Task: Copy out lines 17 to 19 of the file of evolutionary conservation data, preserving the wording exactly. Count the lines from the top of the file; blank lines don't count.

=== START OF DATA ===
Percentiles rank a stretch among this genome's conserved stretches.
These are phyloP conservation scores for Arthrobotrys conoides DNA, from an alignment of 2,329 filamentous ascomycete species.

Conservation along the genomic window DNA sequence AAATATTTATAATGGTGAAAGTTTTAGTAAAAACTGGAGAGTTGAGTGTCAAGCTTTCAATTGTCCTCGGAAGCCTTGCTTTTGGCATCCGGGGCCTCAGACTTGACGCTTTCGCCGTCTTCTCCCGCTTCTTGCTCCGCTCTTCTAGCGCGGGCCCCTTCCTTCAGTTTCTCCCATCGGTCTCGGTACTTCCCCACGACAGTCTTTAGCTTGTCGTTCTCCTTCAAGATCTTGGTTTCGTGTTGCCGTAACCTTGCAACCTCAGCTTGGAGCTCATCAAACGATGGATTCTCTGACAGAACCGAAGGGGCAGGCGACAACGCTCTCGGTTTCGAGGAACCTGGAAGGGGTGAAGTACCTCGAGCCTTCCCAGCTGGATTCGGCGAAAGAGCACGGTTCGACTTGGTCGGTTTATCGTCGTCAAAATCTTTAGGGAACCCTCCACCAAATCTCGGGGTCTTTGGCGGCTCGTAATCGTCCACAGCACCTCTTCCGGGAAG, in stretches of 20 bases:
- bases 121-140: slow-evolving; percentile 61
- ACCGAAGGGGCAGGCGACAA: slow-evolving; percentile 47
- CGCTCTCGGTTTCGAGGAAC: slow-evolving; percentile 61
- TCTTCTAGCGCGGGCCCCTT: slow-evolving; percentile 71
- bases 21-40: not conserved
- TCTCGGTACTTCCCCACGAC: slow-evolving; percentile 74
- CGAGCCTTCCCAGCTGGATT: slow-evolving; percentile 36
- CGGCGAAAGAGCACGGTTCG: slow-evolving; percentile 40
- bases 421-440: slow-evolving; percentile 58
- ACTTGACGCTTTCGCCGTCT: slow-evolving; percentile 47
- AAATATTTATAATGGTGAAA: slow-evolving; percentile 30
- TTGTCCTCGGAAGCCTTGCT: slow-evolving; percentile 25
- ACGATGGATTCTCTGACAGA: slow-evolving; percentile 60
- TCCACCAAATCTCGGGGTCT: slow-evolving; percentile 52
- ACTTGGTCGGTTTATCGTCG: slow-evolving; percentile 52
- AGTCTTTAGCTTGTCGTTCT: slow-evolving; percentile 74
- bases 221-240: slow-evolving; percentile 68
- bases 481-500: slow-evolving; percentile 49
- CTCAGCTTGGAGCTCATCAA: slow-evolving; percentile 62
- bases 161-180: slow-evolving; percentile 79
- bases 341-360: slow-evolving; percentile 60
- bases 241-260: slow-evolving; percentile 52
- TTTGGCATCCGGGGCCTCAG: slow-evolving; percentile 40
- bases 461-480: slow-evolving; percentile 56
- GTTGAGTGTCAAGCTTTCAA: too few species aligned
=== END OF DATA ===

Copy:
- TCCACCAAATCTCGGGGTCT: slow-evolving; percentile 52
- ACTTGGTCGGTTTATCGTCG: slow-evolving; percentile 52
- AGTCTTTAGCTTGTCGTTCT: slow-evolving; percentile 74